Resident Evil

Resident Evil movie poster

Video game fans were likely all a-titter when it was announced that there would be a film version of Resident Evil, one of the first breakout hit games released for Sony's PlayStation system in 1996. The game, which features members of an elite police unit known as S.T.A.R.S. investigating strange goings-on in an old mansion, was inspired by George A. Romero's Night of the Living Dead and Dawn of the Dead movies, and it was originally announced that Romero himself would write and direct the film based on the game. The excitement turned out to be unwarranted, however, as disagreements over the script led to Romero leaving the project and eventually replaced by Paul W.S. Anderson (Alien vs. Predator, Mortal Kombat). Anderson delivered a film that, while not terrible as horror movies go, was also not very good. The movie gave us zombies and various creatures created by the T-Virus of the infamous Umbrella Corporation but had little else to do with the source material.

Turning a Great Game Into an Average Movie

The story starts in a secret underground laboratory called "The Hive." We see an unidentified person stealing a vial from one of the labs and, upon leaving, tosses another vial into the room, allowing it to shatter and spill its contents. Fans of the game know that this is the dreaded T-Virus, and that the people working in The Hive are, for all intents and purposes, already dead.

Upon detecting the foreign agent in the air, the Red Queen (the security computer system that controls The Hive) immediately begins a lockdown procedure. Fire alarms go off, security doors slam shut, and the people working in the underground facility are instantly and completely cut off from the rest of the world. Minutes later, they are dead, but they won't be for long.

Resident Evil: Go Ask Alice

Milla Jojovich in Resident Evil

After the initial scenes in The Hive, we meet the character of Alice (Milla Jojovich) who is awakening in a mansion which looks quite similar to the Spencer Mansion in the video game. She is barely on her feet a few moments when the mansion is stormed by armed soldiers, employees of the Umbrella Corporation who have been sent to re-open The Hive and see "just what went on down there." Alice, it turns out, is a high level security officer for Umbrella, and the mansion serves as a secret entrance to The Hive. She is also masquerading with Spence Parks (James Purefoy) as husband and wife, the cover apparently making it easier to guard the entrance to The Hive.

Alice and Spence are suffering from a form of temporary amnesia, a side effect of the Red Queen's defenses. As they accompany the team into the depths of The Hive, they are unaware of their history or of even who they are, but their memories are slowly returning.

Upon entering The Hive, the team is immediately decimated by the Red Queen's defenses and forced to separate. Then they learn the fate of those who were working in The Hive as they are attacked by flesh eating zombies. A few nods to the video game are present as Alice must square off against zombified dogs, the team encounters a lab which is now underwater (although there are no sharks present) and a version of a "licker" (one of the most memorable monsters from the Resident Evil 2 game) is seen.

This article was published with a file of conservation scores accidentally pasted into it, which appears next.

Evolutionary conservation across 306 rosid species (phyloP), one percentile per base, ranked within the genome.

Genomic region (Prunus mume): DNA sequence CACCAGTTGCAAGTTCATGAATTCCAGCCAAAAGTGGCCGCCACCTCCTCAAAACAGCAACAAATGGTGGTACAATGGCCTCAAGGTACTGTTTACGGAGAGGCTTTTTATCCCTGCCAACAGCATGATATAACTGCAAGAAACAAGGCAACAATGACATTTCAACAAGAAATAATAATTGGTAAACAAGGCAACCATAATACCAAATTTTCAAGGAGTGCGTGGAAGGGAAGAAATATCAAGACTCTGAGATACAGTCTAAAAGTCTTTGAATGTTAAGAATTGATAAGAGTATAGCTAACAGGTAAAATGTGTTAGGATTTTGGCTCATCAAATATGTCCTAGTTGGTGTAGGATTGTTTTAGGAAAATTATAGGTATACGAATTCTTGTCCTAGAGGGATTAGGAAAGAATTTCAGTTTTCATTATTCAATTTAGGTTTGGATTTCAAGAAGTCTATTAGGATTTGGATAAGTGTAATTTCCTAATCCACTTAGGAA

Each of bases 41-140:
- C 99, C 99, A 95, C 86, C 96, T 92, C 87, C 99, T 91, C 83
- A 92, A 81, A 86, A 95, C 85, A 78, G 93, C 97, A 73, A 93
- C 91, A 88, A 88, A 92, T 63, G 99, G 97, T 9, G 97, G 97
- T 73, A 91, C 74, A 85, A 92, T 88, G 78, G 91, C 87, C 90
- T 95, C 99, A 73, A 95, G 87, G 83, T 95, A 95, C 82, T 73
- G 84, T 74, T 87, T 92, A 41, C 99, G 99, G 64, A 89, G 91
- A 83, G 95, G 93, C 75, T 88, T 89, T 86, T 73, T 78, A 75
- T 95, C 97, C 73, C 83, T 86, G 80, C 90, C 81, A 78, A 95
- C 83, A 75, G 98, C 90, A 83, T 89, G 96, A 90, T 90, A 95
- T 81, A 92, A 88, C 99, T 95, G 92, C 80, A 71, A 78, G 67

As Alice's memory slowly returns she realizes that her marriage to Spence is not what it seems, the Umbrella Corporation is up to a lot more than they let on to the general public, and she's involved in a plot to reveal the truth about what Umbrella's been working on. As members of the team are killed off one by one, it becomes Alice's responsibility to expose the saboteur who released the T-Virus and help the remaining people get back out of The Hive in one piece.

Interesting Facts

This is the second video game movie directed by Paul W.S. Anderson, with the abysmal Mortal Kombat being the first. He has since helmed Alien vs. Predator, a film which also had its roots in the video game (and comic book) world. While he completely rewrote the script, changing nearly everything that George Romero had done, he did manage to keep a few things from the RE video games intact, mostly in small nuance lines and set decorations which would have little impact on the plot but would be picked up by those who played the games. The scenes where we see an extreme close-up of Alice's eye are a nod to the original game's title screen, for example, and the line spoken when the character Matt is wheeled away by Umbrella scientists ("I want him in the Nemesis Project") is a direct reference to Resident Evil 3: Nemesis.

Downside to Video Game Movies

The real head-scratcher for video game fans is that Hollywood seems to continually dispose of the story that comes along with a video game property when a movie is given the green light. While video games are not all known for having the most compelling storylines, some of them are actually quite good. Those who went to see Resident Evil wanted to see the characters of Chris Redfield and Jill Valentine. If Anderson had at least given us that, the movie would have been far better. At least the makers of Resident Evil: Apocalypse managed to give audiences the Nemesis and the character of Jill Valentine. Maybe things will get better for the fans of video game based films.

Resident Evil